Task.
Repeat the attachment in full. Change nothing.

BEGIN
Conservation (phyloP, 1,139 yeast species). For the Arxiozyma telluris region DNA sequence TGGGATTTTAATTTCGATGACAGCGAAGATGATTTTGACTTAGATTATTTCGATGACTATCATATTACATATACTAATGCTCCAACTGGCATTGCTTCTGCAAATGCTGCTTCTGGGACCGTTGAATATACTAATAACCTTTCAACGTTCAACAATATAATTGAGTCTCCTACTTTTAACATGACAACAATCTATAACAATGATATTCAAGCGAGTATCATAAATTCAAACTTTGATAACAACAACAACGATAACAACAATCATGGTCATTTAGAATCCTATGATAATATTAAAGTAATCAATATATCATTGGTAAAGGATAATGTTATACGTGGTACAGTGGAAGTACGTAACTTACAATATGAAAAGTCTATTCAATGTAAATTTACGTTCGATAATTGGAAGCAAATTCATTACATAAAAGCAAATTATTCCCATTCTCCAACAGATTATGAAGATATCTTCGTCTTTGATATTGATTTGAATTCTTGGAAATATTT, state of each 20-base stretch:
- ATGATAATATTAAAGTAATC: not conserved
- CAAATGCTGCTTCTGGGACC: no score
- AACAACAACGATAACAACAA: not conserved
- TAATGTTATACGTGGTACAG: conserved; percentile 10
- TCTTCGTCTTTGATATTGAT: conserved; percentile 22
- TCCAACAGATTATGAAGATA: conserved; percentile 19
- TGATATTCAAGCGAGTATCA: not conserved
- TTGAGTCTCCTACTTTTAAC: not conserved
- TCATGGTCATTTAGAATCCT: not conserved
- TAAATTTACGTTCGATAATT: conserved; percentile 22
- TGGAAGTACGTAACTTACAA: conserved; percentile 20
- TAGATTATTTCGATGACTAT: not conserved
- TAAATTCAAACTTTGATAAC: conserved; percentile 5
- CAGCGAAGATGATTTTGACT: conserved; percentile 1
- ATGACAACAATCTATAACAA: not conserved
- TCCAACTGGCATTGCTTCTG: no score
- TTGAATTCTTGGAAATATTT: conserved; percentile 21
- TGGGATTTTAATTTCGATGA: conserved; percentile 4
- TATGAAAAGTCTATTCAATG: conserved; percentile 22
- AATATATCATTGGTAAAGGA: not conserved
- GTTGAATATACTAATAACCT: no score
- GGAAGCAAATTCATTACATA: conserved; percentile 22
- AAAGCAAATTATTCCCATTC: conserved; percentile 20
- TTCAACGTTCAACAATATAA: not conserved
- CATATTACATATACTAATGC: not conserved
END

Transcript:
Conservation (phyloP, 1,139 yeast species). For the Arxiozyma telluris region DNA sequence TGGGATTTTAATTTCGATGACAGCGAAGATGATTTTGACTTAGATTATTTCGATGACTATCATATTACATATACTAATGCTCCAACTGGCATTGCTTCTGCAAATGCTGCTTCTGGGACCGTTGAATATACTAATAACCTTTCAACGTTCAACAATATAATTGAGTCTCCTACTTTTAACATGACAACAATCTATAACAATGATATTCAAGCGAGTATCATAAATTCAAACTTTGATAACAACAACAACGATAACAACAATCATGGTCATTTAGAATCCTATGATAATATTAAAGTAATCAATATATCATTGGTAAAGGATAATGTTATACGTGGTACAGTGGAAGTACGTAACTTACAATATGAAAAGTCTATTCAATGTAAATTTACGTTCGATAATTGGAAGCAAATTCATTACATAAAAGCAAATTATTCCCATTCTCCAACAGATTATGAAGATATCTTCGTCTTTGATATTGATTTGAATTCTTGGAAATATTT, state of each 20-base stretch:
- ATGATAATATTAAAGTAATC: not conserved
- CAAATGCTGCTTCTGGGACC: no score
- AACAACAACGATAACAACAA: not conserved
- TAATGTTATACGTGGTACAG: conserved; percentile 10
- TCTTCGTCTTTGATATTGAT: conserved; percentile 22
- TCCAACAGATTATGAAGATA: conserved; percentile 19
- TGATATTCAAGCGAGTATCA: not conserved
- TTGAGTCTCCTACTTTTAAC: not conserved
- TCATGGTCATTTAGAATCCT: not conserved
- TAAATTTACGTTCGATAATT: conserved; percentile 22
- TGGAAGTACGTAACTTACAA: conserved; percentile 20
- TAGATTATTTCGATGACTAT: not conserved
- TAAATTCAAACTTTGATAAC: conserved; percentile 5
- CAGCGAAGATGATTTTGACT: conserved; percentile 1
- ATGACAACAATCTATAACAA: not conserved
- TCCAACTGGCATTGCTTCTG: no score
- TTGAATTCTTGGAAATATTT: conserved; percentile 21
- TGGGATTTTAATTTCGATGA: conserved; percentile 4
- TATGAAAAGTCTATTCAATG: conserved; percentile 22
- AATATATCATTGGTAAAGGA: not conserved
- GTTGAATATACTAATAACCT: no score
- GGAAGCAAATTCATTACATA: conserved; percentile 22
- AAAGCAAATTATTCCCATTC: conserved; percentile 20
- TTCAACGTTCAACAATATAA: not conserved
- CATATTACATATACTAATGC: not conserved